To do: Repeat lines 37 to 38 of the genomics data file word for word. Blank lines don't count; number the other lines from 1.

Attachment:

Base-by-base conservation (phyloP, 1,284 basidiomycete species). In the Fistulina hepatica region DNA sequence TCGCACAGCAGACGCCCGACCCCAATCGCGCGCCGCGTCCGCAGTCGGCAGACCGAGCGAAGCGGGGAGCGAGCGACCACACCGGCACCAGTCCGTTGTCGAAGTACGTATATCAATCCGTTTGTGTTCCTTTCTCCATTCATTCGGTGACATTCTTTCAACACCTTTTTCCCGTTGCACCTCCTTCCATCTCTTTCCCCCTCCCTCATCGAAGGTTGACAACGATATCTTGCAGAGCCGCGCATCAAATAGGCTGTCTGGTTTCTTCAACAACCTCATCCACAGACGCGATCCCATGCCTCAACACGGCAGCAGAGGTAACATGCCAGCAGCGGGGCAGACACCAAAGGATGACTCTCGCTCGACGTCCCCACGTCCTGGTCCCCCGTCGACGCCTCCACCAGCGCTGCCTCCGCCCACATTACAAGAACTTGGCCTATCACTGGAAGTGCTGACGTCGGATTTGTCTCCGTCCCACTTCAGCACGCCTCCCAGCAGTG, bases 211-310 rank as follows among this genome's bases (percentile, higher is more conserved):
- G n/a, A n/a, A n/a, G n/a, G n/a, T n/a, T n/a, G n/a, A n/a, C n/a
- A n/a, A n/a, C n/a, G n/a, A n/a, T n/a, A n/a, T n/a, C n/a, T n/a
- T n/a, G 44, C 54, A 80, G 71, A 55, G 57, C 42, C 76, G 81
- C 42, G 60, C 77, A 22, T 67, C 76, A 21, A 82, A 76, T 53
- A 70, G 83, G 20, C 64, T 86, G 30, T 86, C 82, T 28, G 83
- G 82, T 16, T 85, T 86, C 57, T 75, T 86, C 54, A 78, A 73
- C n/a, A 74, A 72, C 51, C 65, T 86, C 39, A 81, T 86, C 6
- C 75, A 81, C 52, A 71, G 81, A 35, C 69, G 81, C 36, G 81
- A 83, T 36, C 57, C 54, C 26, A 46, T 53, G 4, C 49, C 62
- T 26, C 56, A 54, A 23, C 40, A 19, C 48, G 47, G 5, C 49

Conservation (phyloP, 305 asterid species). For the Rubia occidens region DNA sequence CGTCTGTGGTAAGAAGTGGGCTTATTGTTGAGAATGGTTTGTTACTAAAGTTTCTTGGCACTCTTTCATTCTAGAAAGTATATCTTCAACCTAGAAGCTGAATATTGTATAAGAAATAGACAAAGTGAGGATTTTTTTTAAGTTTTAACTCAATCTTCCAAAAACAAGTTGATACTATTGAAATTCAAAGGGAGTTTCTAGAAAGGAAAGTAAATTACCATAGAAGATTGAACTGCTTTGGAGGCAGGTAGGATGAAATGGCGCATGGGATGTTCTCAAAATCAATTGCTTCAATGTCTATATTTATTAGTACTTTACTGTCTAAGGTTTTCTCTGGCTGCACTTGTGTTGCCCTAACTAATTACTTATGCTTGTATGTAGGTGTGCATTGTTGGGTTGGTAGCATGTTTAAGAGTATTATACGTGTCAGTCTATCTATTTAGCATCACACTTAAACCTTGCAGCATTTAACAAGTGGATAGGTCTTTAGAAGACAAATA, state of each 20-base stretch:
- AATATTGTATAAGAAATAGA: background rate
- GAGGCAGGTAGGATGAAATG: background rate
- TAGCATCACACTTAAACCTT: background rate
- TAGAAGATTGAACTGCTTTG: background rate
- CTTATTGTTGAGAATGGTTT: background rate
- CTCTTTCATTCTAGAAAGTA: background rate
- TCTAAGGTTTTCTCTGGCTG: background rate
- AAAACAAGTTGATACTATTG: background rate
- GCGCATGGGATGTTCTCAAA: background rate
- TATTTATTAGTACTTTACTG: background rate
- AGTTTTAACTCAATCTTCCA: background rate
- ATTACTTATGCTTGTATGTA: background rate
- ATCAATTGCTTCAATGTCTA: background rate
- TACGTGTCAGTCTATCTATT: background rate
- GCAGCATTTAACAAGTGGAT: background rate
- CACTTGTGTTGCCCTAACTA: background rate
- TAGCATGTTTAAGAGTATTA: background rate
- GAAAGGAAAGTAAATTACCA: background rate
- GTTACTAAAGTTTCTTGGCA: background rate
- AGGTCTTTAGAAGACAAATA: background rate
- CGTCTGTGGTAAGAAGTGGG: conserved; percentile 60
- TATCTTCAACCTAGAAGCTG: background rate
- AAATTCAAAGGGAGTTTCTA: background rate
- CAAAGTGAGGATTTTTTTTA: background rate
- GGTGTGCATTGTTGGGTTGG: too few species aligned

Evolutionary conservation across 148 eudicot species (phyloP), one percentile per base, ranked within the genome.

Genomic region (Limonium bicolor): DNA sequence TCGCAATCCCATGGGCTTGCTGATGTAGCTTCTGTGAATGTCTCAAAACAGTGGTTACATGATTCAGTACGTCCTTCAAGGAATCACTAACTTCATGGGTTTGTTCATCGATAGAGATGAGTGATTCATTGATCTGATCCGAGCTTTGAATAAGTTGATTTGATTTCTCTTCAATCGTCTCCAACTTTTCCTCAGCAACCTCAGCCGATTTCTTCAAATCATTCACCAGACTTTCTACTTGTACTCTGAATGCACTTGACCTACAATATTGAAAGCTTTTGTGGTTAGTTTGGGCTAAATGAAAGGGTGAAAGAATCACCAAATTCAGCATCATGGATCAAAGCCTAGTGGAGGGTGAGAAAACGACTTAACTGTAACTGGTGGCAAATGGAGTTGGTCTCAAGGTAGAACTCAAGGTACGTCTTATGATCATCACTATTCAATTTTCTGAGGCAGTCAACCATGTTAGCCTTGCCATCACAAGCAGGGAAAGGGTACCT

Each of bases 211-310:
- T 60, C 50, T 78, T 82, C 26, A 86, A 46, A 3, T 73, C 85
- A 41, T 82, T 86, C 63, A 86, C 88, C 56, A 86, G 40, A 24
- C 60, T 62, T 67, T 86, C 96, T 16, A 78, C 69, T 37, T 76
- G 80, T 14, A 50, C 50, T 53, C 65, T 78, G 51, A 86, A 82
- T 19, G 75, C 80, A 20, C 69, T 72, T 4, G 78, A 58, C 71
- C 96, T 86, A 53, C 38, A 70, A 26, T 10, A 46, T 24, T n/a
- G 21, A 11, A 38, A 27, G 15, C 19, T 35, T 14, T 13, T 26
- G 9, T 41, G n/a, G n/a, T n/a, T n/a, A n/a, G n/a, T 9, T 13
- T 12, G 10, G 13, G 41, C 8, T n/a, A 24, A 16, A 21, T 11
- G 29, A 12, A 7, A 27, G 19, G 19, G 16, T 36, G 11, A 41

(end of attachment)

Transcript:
- GGTGTGCATTGTTGGGTTGG: too few species aligned

Evolutionary conservation across 148 eudicot species (phyloP), one percentile per base, ranked within the genome.